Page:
Q&A Tuesday: Hospital chief predicts a smooth transition between old, new hospitals
Kevin Stansbury, chief operations officer of Carson-Tahoe Hospital, has been a part of planning the hospital’s move from 775 Fleischmann Way to the new medical center on Medical Parkway for the last 2 1/2 years.
Stansbury, 46, lives with his wife, Jennifer, in Dayton. They have three children: Brandon, 22; Erin, 20; and Katie, 19.
Carson-Tahoe Hospital has served the community since 1949. The replacement, Carson Tahoe Regional Medical Center, is scheduled to be completed in December. Under construction for more than two years, the regional medical center incorporates 352,000 square feet of health-care innovation. With 140 private patient rooms, the new facility adds nearly 60 percent more acute-care capacity.
How is construction going on the Carson Tahoe Regional Medical Center?
Carson Tahoe Regional Medical Center construction is going very well. We expect to complete construction late this fall and be occupied before the end of the year.
When will you close the old hospital?
Services at Carson-Tahoe Hospital will continue until we complete the patient move. We have been working with the Carson Fire Department, the state Health Department and our physicians to complete the patient move in one day. When we complete our planning, we will provide plenty of notice to the public.
Upon completion of the move, Carson Tahoe Regional Medical Center will provide health care for our region including expanded cardiology services, emergency room services and private patient rooms. Our existing hospital will be closed for renovation to a long-term acute-care hospital and a variety of outpatient services.
What are the steps Carson-Tahoe has taken to make sure the move goes smoothly?
Jim Verhey, president of Normandale Associates, has been retained to help us manage our transition. Verhey is a nationally known expert, having planned and implemented hospital moves for 25 years. Working closely with Verhey, our entire staff has been working on the move plan for several months.
We have established a variety of teams specializing in specific issues such as information technology, employee training, facility management, material procurement and patient-care services. Each team has been provided an extremely detailed list of issues to explore and address. Each department has an assigned move coordinator involved in every step. We feel especially proud to be working with Verhey as not only does he bring vast experience and an excellent national reputation, he is a Carson City resident.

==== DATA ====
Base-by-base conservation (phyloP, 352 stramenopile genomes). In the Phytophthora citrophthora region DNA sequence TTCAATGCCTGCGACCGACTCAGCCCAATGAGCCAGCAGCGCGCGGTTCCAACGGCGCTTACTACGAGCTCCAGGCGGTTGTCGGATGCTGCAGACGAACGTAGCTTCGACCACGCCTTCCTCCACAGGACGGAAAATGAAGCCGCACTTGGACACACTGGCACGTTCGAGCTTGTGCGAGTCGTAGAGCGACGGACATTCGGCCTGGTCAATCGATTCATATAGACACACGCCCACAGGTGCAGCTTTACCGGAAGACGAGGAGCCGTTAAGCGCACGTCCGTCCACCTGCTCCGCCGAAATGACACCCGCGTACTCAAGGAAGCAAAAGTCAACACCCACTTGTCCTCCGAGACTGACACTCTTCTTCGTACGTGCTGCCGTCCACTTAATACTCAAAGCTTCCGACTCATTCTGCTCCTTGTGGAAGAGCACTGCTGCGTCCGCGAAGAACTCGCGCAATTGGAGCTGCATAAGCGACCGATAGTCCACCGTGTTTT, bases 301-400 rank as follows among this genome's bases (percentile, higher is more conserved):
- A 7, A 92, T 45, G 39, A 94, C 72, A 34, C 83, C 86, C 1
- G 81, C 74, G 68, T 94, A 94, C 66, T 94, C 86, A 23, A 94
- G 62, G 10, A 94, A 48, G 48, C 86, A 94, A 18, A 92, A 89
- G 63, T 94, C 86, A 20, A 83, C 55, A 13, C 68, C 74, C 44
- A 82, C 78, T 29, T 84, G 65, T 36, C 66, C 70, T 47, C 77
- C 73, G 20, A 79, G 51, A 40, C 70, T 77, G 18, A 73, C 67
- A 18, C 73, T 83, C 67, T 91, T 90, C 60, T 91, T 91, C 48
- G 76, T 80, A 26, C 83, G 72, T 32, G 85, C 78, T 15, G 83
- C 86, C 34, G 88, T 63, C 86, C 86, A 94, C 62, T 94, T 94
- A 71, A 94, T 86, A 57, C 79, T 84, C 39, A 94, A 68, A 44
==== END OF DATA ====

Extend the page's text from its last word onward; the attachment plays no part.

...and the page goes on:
How difficult is it to move an entire hospital?
Moving a hospital, which is a 24-hour operation encompassing several operating units, such as laboratory, food service, nursing services and housekeeping, is a very intricate process. The effort will be challenging as we work to identify and manage a variety of details related to the patient move. Several steps have been taken to ensure the move will be successful. Through Verhey, we’ve studied other hospitals that have made successful moves and learned from their experiences.
How long will it take to move the hospital?
The community will be amazed at our transition. While we will take several weeks to prepare the new medical center for patients, the patient move will take about six hours. Once completed, regional residents will be able to access health care.
How will you inform the community about the move and about the hospital’s closing?
The community can expect communication about our move in every way possible. The Nevada Appeal will be a major communication resource, as well as radio, TV, direct mail and more. You can look for specific information about your new hospital and the move timeline beginning this summer.
On the day when the old hospital is closed, where should someone go with an emergency?
There will be more specific information as we get closer to the move date. On the date of the move, we will close the current emergency room, while we simultaneously open our new facility ensuring continuity of care. We will coordinate this conversion with local emergency response providers through a variety of communication and support services. No interruption in service will occur.
We will also include a variety of double protections such as an elaborate sign plan clearly indicating the location of the new emergency room and announcing the closing of the old emergency room. A number of volunteers will also be available to assist as necessary.
We will be discussing with the Carson Fire Department the idea of posting an ambulance at the old hospital for some time after we’ve closed. As far as women in labor, the new regional medical center will accept laboring mothers on the morning of the patient move. But don’t worry, we will make sure you have all the information you need prior to our move.
Will the new medical center have an open house for the public?
Absolutely, we can’t wait. The entire medical center will be open for a day in November. It will occur before the patient move, so you’ll be able to access every part of the hospital, including surgery suites, cardiac beds, patient rooms and everything else.